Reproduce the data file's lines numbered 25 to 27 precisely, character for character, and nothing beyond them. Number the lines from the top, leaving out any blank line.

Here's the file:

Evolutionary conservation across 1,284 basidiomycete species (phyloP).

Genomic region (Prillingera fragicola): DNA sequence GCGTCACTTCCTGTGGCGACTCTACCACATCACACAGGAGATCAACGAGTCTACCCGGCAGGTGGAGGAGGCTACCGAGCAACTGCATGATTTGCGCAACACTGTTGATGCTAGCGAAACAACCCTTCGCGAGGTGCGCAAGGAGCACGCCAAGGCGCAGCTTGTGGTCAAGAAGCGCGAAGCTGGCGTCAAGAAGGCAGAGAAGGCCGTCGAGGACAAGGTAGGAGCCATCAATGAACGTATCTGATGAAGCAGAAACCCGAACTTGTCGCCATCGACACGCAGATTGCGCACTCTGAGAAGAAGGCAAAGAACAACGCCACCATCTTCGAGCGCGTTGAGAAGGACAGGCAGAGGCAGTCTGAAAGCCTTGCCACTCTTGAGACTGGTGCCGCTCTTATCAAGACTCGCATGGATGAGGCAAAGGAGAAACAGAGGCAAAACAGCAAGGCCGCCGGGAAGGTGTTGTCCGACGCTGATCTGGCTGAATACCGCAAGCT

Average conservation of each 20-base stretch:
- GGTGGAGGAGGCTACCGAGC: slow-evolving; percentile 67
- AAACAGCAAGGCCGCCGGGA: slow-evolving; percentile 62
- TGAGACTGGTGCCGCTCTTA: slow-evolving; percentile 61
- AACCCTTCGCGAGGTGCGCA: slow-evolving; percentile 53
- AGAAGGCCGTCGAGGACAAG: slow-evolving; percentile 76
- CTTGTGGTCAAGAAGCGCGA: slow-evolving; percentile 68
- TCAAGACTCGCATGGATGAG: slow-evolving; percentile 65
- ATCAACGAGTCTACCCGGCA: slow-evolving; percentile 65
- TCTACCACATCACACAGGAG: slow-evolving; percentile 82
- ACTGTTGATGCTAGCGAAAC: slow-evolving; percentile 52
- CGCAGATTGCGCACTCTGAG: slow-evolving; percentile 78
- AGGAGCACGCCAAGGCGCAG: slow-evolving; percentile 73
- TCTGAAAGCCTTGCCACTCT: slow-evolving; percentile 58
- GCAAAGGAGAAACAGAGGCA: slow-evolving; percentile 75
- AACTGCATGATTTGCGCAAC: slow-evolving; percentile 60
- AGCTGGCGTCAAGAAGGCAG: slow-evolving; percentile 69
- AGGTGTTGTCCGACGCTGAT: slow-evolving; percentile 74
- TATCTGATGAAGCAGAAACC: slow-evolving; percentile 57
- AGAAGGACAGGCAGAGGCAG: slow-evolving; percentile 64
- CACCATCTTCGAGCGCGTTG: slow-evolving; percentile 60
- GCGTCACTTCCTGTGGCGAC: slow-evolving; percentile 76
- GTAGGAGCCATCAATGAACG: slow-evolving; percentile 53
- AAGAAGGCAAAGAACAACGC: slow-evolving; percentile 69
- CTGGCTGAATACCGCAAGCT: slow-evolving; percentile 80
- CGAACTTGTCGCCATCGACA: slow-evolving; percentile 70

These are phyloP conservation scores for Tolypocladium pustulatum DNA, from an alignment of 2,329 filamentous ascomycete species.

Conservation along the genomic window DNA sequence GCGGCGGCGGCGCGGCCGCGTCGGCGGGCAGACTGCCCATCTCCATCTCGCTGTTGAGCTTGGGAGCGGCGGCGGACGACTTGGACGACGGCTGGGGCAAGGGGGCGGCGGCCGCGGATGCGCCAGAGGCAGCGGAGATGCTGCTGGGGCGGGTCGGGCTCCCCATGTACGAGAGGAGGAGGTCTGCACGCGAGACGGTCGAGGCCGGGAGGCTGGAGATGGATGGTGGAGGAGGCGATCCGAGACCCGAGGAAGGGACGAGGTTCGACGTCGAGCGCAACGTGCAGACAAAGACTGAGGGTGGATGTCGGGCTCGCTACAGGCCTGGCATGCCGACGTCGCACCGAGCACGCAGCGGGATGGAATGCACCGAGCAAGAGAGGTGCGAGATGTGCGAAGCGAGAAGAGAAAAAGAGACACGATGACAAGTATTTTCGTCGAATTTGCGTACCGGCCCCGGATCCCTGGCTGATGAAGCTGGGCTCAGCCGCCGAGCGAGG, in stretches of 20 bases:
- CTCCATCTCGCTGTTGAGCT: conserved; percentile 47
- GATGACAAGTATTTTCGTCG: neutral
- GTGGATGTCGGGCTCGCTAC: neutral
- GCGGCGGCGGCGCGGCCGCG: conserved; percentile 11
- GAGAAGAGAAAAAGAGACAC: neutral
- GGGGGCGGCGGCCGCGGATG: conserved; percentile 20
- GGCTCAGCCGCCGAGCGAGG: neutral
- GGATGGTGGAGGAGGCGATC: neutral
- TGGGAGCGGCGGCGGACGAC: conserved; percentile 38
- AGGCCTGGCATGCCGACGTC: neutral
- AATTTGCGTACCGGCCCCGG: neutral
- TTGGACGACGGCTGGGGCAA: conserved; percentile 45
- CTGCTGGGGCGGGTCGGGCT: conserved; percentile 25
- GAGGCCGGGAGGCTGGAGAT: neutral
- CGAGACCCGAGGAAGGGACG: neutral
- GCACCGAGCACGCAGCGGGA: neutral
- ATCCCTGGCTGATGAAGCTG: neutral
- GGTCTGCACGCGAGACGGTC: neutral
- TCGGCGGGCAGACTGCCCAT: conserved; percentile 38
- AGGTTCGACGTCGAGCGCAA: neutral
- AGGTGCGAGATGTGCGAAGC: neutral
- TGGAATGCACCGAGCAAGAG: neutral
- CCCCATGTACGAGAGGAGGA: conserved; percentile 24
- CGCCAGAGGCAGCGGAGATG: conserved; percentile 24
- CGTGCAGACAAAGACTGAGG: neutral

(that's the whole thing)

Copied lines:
- GTAGGAGCCATCAATGAACG: slow-evolving; percentile 53
- AAGAAGGCAAAGAACAACGC: slow-evolving; percentile 69
- CTGGCTGAATACCGCAAGCT: slow-evolving; percentile 80